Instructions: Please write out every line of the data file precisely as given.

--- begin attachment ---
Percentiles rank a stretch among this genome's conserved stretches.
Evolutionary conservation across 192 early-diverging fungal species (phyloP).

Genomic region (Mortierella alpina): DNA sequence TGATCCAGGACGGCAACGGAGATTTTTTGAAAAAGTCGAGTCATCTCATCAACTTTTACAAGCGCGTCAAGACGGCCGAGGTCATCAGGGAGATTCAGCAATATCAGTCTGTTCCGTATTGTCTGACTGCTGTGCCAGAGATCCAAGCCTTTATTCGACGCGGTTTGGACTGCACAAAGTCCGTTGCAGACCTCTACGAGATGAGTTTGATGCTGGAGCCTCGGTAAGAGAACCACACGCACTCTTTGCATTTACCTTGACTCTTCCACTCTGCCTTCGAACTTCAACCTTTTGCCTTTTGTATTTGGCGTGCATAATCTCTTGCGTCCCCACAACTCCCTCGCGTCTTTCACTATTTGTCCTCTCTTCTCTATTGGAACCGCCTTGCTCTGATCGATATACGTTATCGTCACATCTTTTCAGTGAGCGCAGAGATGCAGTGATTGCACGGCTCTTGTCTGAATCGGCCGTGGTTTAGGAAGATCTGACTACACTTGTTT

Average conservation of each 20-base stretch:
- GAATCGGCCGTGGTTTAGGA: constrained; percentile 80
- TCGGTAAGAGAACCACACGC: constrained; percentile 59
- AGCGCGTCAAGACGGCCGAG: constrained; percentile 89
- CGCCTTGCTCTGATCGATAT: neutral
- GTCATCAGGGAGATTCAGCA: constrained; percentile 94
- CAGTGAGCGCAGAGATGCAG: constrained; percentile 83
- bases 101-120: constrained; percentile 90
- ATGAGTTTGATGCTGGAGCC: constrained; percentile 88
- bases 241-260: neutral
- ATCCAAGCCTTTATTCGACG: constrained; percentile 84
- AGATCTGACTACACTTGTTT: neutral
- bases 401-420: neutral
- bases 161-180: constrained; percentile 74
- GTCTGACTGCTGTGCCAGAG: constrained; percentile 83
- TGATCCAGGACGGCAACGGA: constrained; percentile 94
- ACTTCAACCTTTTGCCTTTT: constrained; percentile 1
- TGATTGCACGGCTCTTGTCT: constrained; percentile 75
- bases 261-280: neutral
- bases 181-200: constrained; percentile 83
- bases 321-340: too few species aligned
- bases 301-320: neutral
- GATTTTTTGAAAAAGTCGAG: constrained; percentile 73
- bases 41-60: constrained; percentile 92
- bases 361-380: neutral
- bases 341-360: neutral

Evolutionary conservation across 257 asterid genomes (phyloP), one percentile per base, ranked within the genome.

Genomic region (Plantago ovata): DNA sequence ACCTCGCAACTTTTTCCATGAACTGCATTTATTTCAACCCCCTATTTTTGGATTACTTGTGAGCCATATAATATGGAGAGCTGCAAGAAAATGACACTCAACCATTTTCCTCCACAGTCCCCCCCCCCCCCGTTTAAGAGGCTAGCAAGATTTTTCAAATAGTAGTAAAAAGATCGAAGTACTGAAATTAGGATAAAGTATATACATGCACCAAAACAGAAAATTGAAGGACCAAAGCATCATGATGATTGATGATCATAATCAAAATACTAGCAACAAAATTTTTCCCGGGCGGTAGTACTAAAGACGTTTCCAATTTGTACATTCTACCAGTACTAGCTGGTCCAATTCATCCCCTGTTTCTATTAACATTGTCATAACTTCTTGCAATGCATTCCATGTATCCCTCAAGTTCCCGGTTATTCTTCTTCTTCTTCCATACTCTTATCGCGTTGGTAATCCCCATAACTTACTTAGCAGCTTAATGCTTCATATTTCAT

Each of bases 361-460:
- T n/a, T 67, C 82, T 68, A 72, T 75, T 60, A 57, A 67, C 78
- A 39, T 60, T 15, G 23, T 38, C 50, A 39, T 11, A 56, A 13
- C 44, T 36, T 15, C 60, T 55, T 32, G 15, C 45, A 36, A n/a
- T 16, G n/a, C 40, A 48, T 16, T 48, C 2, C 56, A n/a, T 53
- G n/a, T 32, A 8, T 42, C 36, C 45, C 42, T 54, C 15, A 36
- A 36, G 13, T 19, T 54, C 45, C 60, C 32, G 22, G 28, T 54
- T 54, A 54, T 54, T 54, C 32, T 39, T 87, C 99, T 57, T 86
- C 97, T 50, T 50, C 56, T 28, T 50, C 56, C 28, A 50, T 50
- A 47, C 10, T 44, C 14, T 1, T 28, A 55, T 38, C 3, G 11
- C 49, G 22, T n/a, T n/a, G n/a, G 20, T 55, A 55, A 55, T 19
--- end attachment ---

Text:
Percentiles rank a stretch among this genome's conserved stretches.
Evolutionary conservation across 192 early-diverging fungal species (phyloP).

Genomic region (Mortierella alpina): DNA sequence TGATCCAGGACGGCAACGGAGATTTTTTGAAAAAGTCGAGTCATCTCATCAACTTTTACAAGCGCGTCAAGACGGCCGAGGTCATCAGGGAGATTCAGCAATATCAGTCTGTTCCGTATTGTCTGACTGCTGTGCCAGAGATCCAAGCCTTTATTCGACGCGGTTTGGACTGCACAAAGTCCGTTGCAGACCTCTACGAGATGAGTTTGATGCTGGAGCCTCGGTAAGAGAACCACACGCACTCTTTGCATTTACCTTGACTCTTCCACTCTGCCTTCGAACTTCAACCTTTTGCCTTTTGTATTTGGCGTGCATAATCTCTTGCGTCCCCACAACTCCCTCGCGTCTTTCACTATTTGTCCTCTCTTCTCTATTGGAACCGCCTTGCTCTGATCGATATACGTTATCGTCACATCTTTTCAGTGAGCGCAGAGATGCAGTGATTGCACGGCTCTTGTCTGAATCGGCCGTGGTTTAGGAAGATCTGACTACACTTGTTT

Average conservation of each 20-base stretch:
- GAATCGGCCGTGGTTTAGGA: constrained; percentile 80
- TCGGTAAGAGAACCACACGC: constrained; percentile 59
- AGCGCGTCAAGACGGCCGAG: constrained; percentile 89
- CGCCTTGCTCTGATCGATAT: neutral
- GTCATCAGGGAGATTCAGCA: constrained; percentile 94
- CAGTGAGCGCAGAGATGCAG: constrained; percentile 83
- bases 101-120: constrained; percentile 90
- ATGAGTTTGATGCTGGAGCC: constrained; percentile 88
- bases 241-260: neutral
- ATCCAAGCCTTTATTCGACG: constrained; percentile 84
- AGATCTGACTACACTTGTTT: neutral
- bases 401-420: neutral
- bases 161-180: constrained; percentile 74
- GTCTGACTGCTGTGCCAGAG: constrained; percentile 83
- TGATCCAGGACGGCAACGGA: constrained; percentile 94
- ACTTCAACCTTTTGCCTTTT: constrained; percentile 1
- TGATTGCACGGCTCTTGTCT: constrained; percentile 75
- bases 261-280: neutral
- bases 181-200: constrained; percentile 83
- bases 321-340: too few species aligned
- bases 301-320: neutral
- GATTTTTTGAAAAAGTCGAG: constrained; percentile 73
- bases 41-60: constrained; percentile 92
- bases 361-380: neutral
- bases 341-360: neutral

Evolutionary conservation across 257 asterid genomes (phyloP), one percentile per base, ranked within the genome.

Genomic region (Plantago ovata): DNA sequence ACCTCGCAACTTTTTCCATGAACTGCATTTATTTCAACCCCCTATTTTTGGATTACTTGTGAGCCATATAATATGGAGAGCTGCAAGAAAATGACACTCAACCATTTTCCTCCACAGTCCCCCCCCCCCCCGTTTAAGAGGCTAGCAAGATTTTTCAAATAGTAGTAAAAAGATCGAAGTACTGAAATTAGGATAAAGTATATACATGCACCAAAACAGAAAATTGAAGGACCAAAGCATCATGATGATTGATGATCATAATCAAAATACTAGCAACAAAATTTTTCCCGGGCGGTAGTACTAAAGACGTTTCCAATTTGTACATTCTACCAGTACTAGCTGGTCCAATTCATCCCCTGTTTCTATTAACATTGTCATAACTTCTTGCAATGCATTCCATGTATCCCTCAAGTTCCCGGTTATTCTTCTTCTTCTTCCATACTCTTATCGCGTTGGTAATCCCCATAACTTACTTAGCAGCTTAATGCTTCATATTTCAT

Each of bases 361-460:
- T n/a, T 67, C 82, T 68, A 72, T 75, T 60, A 57, A 67, C 78
- A 39, T 60, T 15, G 23, T 38, C 50, A 39, T 11, A 56, A 13
- C 44, T 36, T 15, C 60, T 55, T 32, G 15, C 45, A 36, A n/a
- T 16, G n/a, C 40, A 48, T 16, T 48, C 2, C 56, A n/a, T 53
- G n/a, T 32, A 8, T 42, C 36, C 45, C 42, T 54, C 15, A 36
- A 36, G 13, T 19, T 54, C 45, C 60, C 32, G 22, G 28, T 54
- T 54, A 54, T 54, T 54, C 32, T 39, T 87, C 99, T 57, T 86
- C 97, T 50, T 50, C 56, T 28, T 50, C 56, C 28, A 50, T 50
- A 47, C 10, T 44, C 14, T 1, T 28, A 55, T 38, C 3, G 11
- C 49, G 22, T n/a, T n/a, G n/a, G 20, T 55, A 55, A 55, T 19